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  • Writer's pictureGeorgie Bleza

Is anthropomorphising so bad?

Years ago in the dog training world, we focused on not anthropomorphising our dogs. At the time this made sense to me, they couldn’t feel guilt so why were we putting that emotion on them and punishing the fear response we saw when we came home to see a chewed up package.


It’s what we taught our clients because sometimes humanising behaviour meant our dogs knew they had done wrong and therefore needed to be punished.


But my views have changed on this somewhat lately. I think the heavy focus on us moving our dogs away from being anything like humans or sharing our emotions has made us become too separated. When it comes to understanding their needs and emotional responses I think they couldn’t be more like us. And the truth is, we don’t know that they don’t feel these emotions.


There have been studies done on dogs to look at guilt but these haven’t been done in the best way. As you can imagine, dogs were showing what humans often perceive more as ‘guilty looking behaviour’ when scolded. Not actually as a response to doing something wrong. We already know, those guilty looks are actually fear and appeasement responses to being told off.

And dogs learn fast by association, if they associate a scolding to a torn up letter on the floor. They are going to react in this way as as response to the torn up letter. Regardless of whether they did it or not.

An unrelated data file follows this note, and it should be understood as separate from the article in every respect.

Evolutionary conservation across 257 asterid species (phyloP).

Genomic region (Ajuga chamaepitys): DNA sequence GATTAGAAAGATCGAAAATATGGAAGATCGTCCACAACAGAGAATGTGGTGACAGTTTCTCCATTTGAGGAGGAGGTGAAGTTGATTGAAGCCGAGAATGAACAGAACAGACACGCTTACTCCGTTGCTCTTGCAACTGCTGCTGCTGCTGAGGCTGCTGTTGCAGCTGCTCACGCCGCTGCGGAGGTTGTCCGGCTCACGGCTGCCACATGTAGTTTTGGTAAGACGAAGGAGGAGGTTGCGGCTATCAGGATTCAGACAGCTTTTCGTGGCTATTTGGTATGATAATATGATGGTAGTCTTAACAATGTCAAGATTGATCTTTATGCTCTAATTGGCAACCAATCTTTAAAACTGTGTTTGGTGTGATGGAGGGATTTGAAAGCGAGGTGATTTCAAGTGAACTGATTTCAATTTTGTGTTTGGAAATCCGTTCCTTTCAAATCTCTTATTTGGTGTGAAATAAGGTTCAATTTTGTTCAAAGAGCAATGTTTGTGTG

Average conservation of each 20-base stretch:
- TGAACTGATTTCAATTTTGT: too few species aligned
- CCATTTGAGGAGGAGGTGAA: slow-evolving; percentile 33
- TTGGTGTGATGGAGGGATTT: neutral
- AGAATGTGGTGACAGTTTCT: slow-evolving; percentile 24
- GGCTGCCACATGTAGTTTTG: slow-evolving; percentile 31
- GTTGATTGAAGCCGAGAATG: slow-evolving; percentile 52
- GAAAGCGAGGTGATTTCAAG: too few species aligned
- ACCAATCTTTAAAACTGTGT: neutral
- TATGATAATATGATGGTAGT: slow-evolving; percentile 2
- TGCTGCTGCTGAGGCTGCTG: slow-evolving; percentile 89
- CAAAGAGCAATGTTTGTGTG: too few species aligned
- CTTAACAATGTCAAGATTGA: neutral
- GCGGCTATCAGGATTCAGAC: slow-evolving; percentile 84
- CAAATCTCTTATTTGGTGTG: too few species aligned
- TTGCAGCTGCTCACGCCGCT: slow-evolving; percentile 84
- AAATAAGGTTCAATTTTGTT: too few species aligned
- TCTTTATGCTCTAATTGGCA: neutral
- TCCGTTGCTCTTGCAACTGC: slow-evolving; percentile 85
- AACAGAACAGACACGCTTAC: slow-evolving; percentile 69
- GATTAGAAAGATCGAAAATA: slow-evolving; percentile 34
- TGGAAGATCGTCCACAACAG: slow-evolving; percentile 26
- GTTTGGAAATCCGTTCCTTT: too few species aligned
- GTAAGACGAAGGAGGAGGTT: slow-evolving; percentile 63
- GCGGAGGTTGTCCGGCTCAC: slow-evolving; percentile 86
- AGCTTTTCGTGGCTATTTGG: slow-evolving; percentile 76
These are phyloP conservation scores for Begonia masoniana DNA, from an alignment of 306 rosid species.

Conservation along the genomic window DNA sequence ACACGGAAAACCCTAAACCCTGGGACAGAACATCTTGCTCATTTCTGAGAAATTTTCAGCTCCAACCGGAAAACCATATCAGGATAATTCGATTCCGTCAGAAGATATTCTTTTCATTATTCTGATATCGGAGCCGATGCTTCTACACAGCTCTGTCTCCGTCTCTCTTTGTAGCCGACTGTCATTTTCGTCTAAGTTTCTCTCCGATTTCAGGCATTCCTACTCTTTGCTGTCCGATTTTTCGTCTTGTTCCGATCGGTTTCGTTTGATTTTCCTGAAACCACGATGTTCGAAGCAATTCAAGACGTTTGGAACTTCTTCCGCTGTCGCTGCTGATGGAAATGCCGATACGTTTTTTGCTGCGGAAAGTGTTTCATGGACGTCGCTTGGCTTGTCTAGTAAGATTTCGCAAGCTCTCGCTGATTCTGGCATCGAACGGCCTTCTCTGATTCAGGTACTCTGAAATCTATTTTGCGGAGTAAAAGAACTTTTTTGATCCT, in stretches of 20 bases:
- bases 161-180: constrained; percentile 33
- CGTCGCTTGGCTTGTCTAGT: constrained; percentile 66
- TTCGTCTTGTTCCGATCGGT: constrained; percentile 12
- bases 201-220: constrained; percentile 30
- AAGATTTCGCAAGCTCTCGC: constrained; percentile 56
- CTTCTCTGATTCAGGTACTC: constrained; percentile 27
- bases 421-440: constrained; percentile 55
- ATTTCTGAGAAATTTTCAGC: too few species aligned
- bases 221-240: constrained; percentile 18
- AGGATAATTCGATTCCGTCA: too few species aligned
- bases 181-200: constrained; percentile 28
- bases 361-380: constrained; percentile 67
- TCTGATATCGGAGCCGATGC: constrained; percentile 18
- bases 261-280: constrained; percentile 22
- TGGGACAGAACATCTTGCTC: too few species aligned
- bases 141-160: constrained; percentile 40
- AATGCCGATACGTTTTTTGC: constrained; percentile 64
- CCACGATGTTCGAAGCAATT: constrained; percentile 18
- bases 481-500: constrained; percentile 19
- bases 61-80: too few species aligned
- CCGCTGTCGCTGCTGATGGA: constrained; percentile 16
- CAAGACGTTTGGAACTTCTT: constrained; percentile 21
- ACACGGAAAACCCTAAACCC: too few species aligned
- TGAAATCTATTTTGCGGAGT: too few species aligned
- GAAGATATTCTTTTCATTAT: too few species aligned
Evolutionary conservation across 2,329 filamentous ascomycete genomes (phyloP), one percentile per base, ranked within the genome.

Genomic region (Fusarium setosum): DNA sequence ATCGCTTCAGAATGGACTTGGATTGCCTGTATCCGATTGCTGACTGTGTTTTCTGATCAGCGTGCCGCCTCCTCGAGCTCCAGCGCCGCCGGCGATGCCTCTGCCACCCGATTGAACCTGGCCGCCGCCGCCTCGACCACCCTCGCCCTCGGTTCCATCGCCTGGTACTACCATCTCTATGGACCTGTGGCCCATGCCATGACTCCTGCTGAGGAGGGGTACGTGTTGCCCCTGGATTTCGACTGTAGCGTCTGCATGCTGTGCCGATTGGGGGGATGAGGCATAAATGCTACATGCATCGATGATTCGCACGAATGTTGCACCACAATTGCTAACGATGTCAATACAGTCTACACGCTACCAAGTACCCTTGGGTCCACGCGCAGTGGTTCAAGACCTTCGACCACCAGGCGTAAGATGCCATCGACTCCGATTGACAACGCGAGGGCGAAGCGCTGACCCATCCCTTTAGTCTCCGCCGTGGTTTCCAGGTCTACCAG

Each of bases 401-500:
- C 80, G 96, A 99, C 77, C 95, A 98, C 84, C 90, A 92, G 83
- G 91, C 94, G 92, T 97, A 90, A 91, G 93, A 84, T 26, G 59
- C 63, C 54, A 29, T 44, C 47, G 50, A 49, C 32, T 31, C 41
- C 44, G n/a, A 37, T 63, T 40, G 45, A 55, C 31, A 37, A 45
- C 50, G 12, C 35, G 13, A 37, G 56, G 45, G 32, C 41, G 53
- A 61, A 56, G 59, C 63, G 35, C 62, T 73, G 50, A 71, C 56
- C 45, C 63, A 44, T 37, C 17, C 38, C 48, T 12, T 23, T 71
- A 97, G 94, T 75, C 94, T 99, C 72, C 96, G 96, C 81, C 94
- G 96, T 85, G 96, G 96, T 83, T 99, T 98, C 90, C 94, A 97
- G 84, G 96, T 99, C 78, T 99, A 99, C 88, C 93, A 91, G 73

But this doesn’t disapprove that they feel guilt. We don’t know the answer to that for sure yet and may never know. Regardless of what they feel, I don’t believe that should be the decider of whether we use punishment or not.

Like the marshmallow test they do with children, if we leave young children with something sweet in front of them and expect them to leave it alone, aren’t we asking for too much? Should we even be applauding them for seeing an opportunity and taking it? Because realistically that’s what’s happening with our dogs. Food is always an opportunity in front of their noses with a sense of smell that good. And with every instinct in their body telling them to seize those opportunities as a survival and scavenging instinct. Who can blame them?


What else are they going to do when they  are home alone, with nothing to do but the smell of something delicious and in reach wafting under their nose? I know I’ve eaten a bar of chocolate I had actually meant for someone else. I felt guilty, but I still did it.


As we slowly move away from punishment in both our dogs and children, then it shouldn’t be that we need to stop humanising our dogs to protect them. Because people can empathise better with something they can attach emotions to. As long as we can do this as well as remembering they are a different species, adjusting to an alien societal norm.


We can simply guide and adjust, allowing more access to things when our students learn to follow along with what’s expected of them both in the world and the individual household.


‘You can have your crayons when you keep to the paper and not the walls. Unless heavily supervised.’


‘You can come out of the playpen when you only chew appropriate items or are heavily supervised.’


These aren’t bad behaviours, they are learning behaviours, what’s acceptable and what’s not. Because we don’t naturally know where to draw and puppies don’t naturally know what they can and can’t chew. And the learning process involves a lot of repetition.


Because when we decide a dog can’t possibly have an emotion. We are taking ourselves further away from empathising with them, when I believe it’s actually more beneficial to get closer and remain curious.

And anthropomorphising should no longer be an excuse to punish, but the very reason we don’t.

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